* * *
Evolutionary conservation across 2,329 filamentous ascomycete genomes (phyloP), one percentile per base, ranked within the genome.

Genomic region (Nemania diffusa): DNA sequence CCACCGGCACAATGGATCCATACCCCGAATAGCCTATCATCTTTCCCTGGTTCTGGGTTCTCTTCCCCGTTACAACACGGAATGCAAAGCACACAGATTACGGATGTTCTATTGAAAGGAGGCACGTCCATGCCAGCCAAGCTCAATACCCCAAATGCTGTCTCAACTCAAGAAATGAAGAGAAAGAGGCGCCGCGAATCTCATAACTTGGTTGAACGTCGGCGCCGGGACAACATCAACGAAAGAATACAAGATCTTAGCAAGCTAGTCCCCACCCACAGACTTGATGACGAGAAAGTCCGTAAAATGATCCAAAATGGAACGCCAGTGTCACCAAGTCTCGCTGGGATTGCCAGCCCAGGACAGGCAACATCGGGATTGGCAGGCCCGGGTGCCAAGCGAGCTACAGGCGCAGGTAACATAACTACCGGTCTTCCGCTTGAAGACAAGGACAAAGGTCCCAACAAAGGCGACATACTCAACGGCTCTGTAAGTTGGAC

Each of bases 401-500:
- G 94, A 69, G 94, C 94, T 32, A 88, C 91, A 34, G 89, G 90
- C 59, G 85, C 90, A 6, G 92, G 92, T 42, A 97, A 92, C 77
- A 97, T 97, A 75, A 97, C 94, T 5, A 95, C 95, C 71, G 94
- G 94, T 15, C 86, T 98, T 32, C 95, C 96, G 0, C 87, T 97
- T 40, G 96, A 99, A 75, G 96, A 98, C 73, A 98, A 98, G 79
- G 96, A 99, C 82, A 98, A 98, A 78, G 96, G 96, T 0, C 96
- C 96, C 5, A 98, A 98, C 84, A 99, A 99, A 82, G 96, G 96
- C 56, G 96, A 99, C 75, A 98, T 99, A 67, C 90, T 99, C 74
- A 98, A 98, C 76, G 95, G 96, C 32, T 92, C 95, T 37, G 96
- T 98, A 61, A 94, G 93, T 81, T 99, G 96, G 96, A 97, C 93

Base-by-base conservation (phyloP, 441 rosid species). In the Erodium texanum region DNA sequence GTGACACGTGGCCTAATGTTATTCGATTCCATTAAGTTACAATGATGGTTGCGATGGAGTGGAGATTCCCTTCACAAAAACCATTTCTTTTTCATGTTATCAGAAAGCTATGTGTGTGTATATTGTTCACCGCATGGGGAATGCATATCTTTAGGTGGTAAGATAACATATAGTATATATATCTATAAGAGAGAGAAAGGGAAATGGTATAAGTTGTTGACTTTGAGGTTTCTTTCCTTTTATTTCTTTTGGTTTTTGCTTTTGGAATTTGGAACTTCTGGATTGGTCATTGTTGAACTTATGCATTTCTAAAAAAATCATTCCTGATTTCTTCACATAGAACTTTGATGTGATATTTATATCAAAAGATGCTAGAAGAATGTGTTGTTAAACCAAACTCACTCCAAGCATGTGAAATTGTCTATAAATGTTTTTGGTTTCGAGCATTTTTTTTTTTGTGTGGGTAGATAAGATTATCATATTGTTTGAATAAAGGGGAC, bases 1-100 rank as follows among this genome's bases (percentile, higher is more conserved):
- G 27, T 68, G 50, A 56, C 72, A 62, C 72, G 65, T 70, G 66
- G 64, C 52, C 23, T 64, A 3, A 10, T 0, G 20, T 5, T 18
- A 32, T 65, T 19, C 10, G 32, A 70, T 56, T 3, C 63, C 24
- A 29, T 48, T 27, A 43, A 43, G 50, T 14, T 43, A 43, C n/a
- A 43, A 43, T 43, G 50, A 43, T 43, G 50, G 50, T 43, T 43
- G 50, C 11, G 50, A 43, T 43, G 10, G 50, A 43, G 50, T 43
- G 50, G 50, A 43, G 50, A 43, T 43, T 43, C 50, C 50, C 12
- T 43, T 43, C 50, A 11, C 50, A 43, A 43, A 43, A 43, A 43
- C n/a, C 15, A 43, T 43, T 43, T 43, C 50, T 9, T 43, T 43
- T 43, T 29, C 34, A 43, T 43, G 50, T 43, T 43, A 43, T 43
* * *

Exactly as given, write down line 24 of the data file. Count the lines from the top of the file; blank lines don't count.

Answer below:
- T 43, T 29, C 34, A 43, T 43, G 50, T 43, T 43, A 43, T 43